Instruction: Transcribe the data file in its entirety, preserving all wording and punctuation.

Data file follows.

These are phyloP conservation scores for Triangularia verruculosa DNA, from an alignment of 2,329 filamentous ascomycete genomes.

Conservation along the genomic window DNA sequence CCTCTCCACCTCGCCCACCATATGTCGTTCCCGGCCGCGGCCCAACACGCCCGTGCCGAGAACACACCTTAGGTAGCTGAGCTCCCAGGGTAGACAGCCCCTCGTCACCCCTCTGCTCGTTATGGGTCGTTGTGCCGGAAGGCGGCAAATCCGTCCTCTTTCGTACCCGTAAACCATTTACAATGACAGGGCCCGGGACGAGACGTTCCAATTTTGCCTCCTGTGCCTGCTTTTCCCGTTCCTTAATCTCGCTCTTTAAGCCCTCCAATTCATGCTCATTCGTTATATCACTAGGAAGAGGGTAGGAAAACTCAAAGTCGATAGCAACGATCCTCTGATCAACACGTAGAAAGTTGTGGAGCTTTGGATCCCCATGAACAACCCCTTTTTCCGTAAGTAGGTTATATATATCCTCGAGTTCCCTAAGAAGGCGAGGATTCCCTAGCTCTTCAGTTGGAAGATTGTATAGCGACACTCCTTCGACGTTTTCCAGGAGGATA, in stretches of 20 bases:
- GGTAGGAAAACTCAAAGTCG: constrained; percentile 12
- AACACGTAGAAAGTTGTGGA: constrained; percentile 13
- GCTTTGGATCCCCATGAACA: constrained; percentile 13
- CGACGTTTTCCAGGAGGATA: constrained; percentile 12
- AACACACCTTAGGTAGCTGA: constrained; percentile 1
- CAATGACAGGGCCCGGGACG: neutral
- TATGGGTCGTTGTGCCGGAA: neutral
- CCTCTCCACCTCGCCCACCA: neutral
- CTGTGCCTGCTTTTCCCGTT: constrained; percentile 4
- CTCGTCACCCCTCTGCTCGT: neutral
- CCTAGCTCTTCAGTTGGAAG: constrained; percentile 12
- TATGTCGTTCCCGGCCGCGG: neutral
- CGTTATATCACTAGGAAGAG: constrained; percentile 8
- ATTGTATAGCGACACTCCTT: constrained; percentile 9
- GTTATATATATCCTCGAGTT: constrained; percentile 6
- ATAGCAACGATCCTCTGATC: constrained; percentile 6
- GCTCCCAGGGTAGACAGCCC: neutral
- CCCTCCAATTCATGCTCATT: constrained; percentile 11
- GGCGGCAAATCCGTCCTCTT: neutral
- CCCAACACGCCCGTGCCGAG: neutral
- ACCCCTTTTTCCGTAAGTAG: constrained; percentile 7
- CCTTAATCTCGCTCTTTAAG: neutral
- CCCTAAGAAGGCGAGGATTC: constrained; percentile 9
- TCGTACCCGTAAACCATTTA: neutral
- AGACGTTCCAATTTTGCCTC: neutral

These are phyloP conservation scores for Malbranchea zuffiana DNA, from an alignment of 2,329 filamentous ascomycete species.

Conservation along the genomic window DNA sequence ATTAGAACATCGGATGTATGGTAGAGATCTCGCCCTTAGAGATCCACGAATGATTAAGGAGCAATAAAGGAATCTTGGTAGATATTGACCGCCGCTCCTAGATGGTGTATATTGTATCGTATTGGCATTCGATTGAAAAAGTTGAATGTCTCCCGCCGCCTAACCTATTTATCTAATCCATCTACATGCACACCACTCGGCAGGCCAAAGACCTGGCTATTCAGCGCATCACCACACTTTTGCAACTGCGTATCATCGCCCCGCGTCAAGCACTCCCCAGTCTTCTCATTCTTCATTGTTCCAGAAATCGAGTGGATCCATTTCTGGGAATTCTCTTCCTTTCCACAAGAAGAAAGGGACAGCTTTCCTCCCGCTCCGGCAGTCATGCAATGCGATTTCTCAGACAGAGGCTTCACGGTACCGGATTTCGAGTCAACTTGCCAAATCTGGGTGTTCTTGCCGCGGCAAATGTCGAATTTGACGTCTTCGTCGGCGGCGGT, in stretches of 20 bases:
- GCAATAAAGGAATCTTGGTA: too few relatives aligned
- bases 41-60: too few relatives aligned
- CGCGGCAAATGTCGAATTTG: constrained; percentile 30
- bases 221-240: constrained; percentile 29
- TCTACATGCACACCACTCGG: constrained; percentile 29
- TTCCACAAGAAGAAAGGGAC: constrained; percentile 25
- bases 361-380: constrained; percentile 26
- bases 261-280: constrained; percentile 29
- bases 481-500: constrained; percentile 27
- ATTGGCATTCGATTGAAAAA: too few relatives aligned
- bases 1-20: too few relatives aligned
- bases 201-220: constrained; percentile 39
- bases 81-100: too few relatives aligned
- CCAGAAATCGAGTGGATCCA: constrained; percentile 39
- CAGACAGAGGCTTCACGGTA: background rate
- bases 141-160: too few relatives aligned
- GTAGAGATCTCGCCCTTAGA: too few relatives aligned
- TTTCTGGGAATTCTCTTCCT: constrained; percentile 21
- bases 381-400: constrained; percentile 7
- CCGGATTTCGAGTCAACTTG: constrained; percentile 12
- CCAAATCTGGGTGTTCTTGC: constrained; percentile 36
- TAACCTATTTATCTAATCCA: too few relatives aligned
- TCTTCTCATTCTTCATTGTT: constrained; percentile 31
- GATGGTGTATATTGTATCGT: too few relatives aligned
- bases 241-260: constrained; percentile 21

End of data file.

These are phyloP conservation scores for Triangularia verruculosa DNA, from an alignment of 2,329 filamentous ascomycete genomes.

Conservation along the genomic window DNA sequence CCTCTCCACCTCGCCCACCATATGTCGTTCCCGGCCGCGGCCCAACACGCCCGTGCCGAGAACACACCTTAGGTAGCTGAGCTCCCAGGGTAGACAGCCCCTCGTCACCCCTCTGCTCGTTATGGGTCGTTGTGCCGGAAGGCGGCAAATCCGTCCTCTTTCGTACCCGTAAACCATTTACAATGACAGGGCCCGGGACGAGACGTTCCAATTTTGCCTCCTGTGCCTGCTTTTCCCGTTCCTTAATCTCGCTCTTTAAGCCCTCCAATTCATGCTCATTCGTTATATCACTAGGAAGAGGGTAGGAAAACTCAAAGTCGATAGCAACGATCCTCTGATCAACACGTAGAAAGTTGTGGAGCTTTGGATCCCCATGAACAACCCCTTTTTCCGTAAGTAGGTTATATATATCCTCGAGTTCCCTAAGAAGGCGAGGATTCCCTAGCTCTTCAGTTGGAAGATTGTATAGCGACACTCCTTCGACGTTTTCCAGGAGGATA, in stretches of 20 bases:
- GGTAGGAAAACTCAAAGTCG: constrained; percentile 12
- AACACGTAGAAAGTTGTGGA: constrained; percentile 13
- GCTTTGGATCCCCATGAACA: constrained; percentile 13
- CGACGTTTTCCAGGAGGATA: constrained; percentile 12
- AACACACCTTAGGTAGCTGA: constrained; percentile 1
- CAATGACAGGGCCCGGGACG: neutral
- TATGGGTCGTTGTGCCGGAA: neutral
- CCTCTCCACCTCGCCCACCA: neutral
- CTGTGCCTGCTTTTCCCGTT: constrained; percentile 4
- CTCGTCACCCCTCTGCTCGT: neutral
- CCTAGCTCTTCAGTTGGAAG: constrained; percentile 12
- TATGTCGTTCCCGGCCGCGG: neutral
- CGTTATATCACTAGGAAGAG: constrained; percentile 8
- ATTGTATAGCGACACTCCTT: constrained; percentile 9
- GTTATATATATCCTCGAGTT: constrained; percentile 6
- ATAGCAACGATCCTCTGATC: constrained; percentile 6
- GCTCCCAGGGTAGACAGCCC: neutral
- CCCTCCAATTCATGCTCATT: constrained; percentile 11
- GGCGGCAAATCCGTCCTCTT: neutral
- CCCAACACGCCCGTGCCGAG: neutral
- ACCCCTTTTTCCGTAAGTAG: constrained; percentile 7
- CCTTAATCTCGCTCTTTAAG: neutral
- CCCTAAGAAGGCGAGGATTC: constrained; percentile 9
- TCGTACCCGTAAACCATTTA: neutral
- AGACGTTCCAATTTTGCCTC: neutral

These are phyloP conservation scores for Malbranchea zuffiana DNA, from an alignment of 2,329 filamentous ascomycete species.

Conservation along the genomic window DNA sequence ATTAGAACATCGGATGTATGGTAGAGATCTCGCCCTTAGAGATCCACGAATGATTAAGGAGCAATAAAGGAATCTTGGTAGATATTGACCGCCGCTCCTAGATGGTGTATATTGTATCGTATTGGCATTCGATTGAAAAAGTTGAATGTCTCCCGCCGCCTAACCTATTTATCTAATCCATCTACATGCACACCACTCGGCAGGCCAAAGACCTGGCTATTCAGCGCATCACCACACTTTTGCAACTGCGTATCATCGCCCCGCGTCAAGCACTCCCCAGTCTTCTCATTCTTCATTGTTCCAGAAATCGAGTGGATCCATTTCTGGGAATTCTCTTCCTTTCCACAAGAAGAAAGGGACAGCTTTCCTCCCGCTCCGGCAGTCATGCAATGCGATTTCTCAGACAGAGGCTTCACGGTACCGGATTTCGAGTCAACTTGCCAAATCTGGGTGTTCTTGCCGCGGCAAATGTCGAATTTGACGTCTTCGTCGGCGGCGGT, in stretches of 20 bases:
- GCAATAAAGGAATCTTGGTA: too few relatives aligned
- bases 41-60: too few relatives aligned
- CGCGGCAAATGTCGAATTTG: constrained; percentile 30
- bases 221-240: constrained; percentile 29
- TCTACATGCACACCACTCGG: constrained; percentile 29
- TTCCACAAGAAGAAAGGGAC: constrained; percentile 25
- bases 361-380: constrained; percentile 26
- bases 261-280: constrained; percentile 29
- bases 481-500: constrained; percentile 27
- ATTGGCATTCGATTGAAAAA: too few relatives aligned
- bases 1-20: too few relatives aligned
- bases 201-220: constrained; percentile 39
- bases 81-100: too few relatives aligned
- CCAGAAATCGAGTGGATCCA: constrained; percentile 39
- CAGACAGAGGCTTCACGGTA: background rate
- bases 141-160: too few relatives aligned
- GTAGAGATCTCGCCCTTAGA: too few relatives aligned
- TTTCTGGGAATTCTCTTCCT: constrained; percentile 21
- bases 381-400: constrained; percentile 7
- CCGGATTTCGAGTCAACTTG: constrained; percentile 12
- CCAAATCTGGGTGTTCTTGC: constrained; percentile 36
- TAACCTATTTATCTAATCCA: too few relatives aligned
- TCTTCTCATTCTTCATTGTT: constrained; percentile 31
- GATGGTGTATATTGTATCGT: too few relatives aligned
- bases 241-260: constrained; percentile 21